Many job seekers often skip over contract employment positions if they're searching solely for full-time employment, but hiring experts say this is, in fact, the direction in which the U.S. workforce is shifting, the Philadelphia Inquirer reports.
According to the news source, employers are increasingly turning to temp labor to maintain flexibility in their operations. This may include using contract workers to perform projects, fill open positions quickly and other staffing needs.
"We are definitely seeing a shift in the labor market with more businesses relying on temporary employees," said Dawn Fay, district president for one U.S. staffing firm.
The media outlet noted that other staffing professionals around the country say contract workers are in huge demand right now, whether it's for temporary stand-ins or to meet a need for a specific skill. One recent survey found 72 percent of employers say temp labor has made a positive impact on their businesses, especially when it came to tapping into unique skill sets that may only be needed for a short-term basis or specific projects.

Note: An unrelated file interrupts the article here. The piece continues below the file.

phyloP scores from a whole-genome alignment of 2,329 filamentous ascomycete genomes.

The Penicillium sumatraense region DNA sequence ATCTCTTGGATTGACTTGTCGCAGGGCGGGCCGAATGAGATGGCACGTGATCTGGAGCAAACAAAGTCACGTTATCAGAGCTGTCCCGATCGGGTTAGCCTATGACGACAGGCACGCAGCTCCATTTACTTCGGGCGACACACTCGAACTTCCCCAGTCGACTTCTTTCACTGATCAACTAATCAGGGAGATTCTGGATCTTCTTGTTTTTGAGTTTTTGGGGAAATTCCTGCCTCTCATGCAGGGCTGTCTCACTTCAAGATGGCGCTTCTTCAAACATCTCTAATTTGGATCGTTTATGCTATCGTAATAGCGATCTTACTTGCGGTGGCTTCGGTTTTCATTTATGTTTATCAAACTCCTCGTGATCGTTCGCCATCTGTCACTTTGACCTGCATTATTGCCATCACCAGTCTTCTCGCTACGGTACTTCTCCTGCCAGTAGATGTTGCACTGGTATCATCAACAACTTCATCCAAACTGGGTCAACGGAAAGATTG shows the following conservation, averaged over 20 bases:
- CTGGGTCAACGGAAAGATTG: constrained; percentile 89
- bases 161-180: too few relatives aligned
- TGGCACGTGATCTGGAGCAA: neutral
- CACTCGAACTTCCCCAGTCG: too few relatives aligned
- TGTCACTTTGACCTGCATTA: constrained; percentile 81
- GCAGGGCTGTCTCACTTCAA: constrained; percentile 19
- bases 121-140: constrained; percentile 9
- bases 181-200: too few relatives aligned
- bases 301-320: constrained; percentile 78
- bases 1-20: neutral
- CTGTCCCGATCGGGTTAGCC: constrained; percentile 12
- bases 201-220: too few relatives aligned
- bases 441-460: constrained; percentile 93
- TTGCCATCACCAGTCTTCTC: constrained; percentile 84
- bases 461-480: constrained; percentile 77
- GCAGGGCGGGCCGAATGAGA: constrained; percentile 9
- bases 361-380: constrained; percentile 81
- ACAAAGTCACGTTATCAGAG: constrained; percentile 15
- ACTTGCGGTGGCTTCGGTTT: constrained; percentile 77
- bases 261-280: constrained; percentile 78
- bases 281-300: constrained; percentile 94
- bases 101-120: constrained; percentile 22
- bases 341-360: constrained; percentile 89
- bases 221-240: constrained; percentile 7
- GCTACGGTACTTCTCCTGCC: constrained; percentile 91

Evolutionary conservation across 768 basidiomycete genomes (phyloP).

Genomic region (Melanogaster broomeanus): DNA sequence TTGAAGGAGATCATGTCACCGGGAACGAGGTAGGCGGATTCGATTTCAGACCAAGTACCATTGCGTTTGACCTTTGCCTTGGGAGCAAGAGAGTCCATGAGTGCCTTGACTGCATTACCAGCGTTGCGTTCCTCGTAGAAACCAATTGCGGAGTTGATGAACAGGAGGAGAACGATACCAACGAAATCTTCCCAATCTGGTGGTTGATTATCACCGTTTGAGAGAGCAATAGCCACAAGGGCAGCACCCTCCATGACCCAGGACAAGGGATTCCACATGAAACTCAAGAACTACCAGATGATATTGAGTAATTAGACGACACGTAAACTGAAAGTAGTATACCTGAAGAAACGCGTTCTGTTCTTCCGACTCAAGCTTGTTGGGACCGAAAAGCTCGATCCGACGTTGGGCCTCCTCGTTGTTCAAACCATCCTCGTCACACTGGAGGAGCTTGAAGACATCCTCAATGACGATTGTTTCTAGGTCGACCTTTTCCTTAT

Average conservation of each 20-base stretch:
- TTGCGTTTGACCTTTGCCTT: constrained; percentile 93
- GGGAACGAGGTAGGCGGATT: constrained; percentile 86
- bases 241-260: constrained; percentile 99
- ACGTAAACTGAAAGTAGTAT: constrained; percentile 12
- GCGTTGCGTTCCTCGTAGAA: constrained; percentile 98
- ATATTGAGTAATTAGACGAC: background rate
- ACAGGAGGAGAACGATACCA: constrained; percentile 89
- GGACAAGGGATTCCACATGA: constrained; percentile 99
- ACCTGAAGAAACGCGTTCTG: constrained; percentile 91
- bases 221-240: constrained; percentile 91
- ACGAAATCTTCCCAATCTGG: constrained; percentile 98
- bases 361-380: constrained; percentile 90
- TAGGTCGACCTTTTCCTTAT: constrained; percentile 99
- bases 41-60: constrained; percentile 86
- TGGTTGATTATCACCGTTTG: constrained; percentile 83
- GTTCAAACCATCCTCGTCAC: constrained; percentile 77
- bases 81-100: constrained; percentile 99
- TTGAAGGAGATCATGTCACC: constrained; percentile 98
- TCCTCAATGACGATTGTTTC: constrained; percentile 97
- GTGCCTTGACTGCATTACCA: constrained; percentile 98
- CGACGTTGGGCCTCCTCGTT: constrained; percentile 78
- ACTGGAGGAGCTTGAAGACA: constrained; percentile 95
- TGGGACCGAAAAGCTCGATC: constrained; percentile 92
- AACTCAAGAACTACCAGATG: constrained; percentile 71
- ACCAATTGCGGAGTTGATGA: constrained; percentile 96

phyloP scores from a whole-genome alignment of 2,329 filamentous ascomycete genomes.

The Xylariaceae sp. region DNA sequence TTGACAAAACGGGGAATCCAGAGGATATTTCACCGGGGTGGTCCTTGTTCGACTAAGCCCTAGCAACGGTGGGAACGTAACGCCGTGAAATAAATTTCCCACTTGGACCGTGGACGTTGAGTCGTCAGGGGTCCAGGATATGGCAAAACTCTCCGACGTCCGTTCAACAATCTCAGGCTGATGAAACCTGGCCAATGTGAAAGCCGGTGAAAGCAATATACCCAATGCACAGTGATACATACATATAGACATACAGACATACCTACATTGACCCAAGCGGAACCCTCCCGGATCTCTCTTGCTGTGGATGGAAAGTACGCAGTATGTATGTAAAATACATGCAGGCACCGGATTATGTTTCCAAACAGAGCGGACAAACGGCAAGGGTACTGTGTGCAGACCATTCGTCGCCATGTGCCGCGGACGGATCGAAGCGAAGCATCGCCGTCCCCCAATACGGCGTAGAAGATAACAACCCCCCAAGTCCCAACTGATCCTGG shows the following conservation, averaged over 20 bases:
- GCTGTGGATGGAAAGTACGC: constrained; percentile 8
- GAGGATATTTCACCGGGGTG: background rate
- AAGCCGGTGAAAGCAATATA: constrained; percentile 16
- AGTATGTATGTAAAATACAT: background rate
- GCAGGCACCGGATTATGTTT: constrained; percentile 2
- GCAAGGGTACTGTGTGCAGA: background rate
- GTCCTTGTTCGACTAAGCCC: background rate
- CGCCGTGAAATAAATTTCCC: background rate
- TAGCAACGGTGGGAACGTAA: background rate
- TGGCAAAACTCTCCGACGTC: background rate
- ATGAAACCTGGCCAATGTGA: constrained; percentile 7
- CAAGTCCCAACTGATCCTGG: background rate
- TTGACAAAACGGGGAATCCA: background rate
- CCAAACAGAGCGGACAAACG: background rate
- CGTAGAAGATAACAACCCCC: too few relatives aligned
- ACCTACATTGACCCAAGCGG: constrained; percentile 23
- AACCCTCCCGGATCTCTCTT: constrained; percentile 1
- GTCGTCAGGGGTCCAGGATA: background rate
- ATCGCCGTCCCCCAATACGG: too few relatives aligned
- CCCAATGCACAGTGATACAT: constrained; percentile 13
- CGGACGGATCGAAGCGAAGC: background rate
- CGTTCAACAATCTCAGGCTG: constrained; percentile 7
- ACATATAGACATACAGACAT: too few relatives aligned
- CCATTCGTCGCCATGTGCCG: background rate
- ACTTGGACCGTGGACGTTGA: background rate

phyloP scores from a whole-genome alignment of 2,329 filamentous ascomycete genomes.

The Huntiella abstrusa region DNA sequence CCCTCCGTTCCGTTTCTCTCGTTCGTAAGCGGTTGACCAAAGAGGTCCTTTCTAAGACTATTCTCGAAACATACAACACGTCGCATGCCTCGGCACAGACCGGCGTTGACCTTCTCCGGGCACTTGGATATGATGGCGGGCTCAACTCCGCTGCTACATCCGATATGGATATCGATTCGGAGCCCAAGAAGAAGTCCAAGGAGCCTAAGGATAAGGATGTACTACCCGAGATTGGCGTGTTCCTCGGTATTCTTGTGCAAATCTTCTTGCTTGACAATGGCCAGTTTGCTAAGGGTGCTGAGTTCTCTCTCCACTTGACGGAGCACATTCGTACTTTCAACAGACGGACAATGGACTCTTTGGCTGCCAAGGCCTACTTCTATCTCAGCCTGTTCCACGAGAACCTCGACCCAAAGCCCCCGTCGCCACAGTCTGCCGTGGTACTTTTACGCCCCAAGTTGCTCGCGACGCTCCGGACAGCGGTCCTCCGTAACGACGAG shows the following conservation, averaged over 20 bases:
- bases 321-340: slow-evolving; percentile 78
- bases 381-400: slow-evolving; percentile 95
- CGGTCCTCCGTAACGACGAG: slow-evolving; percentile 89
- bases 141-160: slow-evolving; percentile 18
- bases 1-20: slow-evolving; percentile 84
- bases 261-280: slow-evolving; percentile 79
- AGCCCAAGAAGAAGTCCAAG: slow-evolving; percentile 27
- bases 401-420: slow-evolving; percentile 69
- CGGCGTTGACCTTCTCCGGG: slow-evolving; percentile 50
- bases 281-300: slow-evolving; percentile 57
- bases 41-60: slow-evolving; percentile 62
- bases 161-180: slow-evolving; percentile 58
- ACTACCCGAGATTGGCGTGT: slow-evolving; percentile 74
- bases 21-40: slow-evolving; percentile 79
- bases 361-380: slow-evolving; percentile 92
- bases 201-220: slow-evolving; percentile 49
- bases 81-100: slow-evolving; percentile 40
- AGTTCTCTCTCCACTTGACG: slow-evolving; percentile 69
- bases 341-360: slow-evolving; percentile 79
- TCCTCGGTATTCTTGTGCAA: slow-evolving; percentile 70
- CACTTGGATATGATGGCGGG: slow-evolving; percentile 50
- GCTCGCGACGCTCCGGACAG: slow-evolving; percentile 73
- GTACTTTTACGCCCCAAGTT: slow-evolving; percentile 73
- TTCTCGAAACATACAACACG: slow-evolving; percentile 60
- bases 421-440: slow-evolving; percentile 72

Tim Whitney, author of "The Fast Track 50: The Get-Ahead Guide for Temporary Employees," did note, however, that this form of employment has its downside. If a contract worker is not properly managed, it can result in high turnover rates and even higher labor costs - the opposite of what contract employment it touted to help. But if a contract worker has the right attitude and is managed appropriately, it can mean major productivity gains for the business.
"[These workers] achieve a higher level of security, which means a regular paycheck, a steady pay rate, possible benefits, and a reduced level of stress," he said.
According to a separate study conducted in Alabama, many staffing firms are also finding that older workers are also turning to contract staffing at higher rates, as the jobs climate continues to remain cloudy.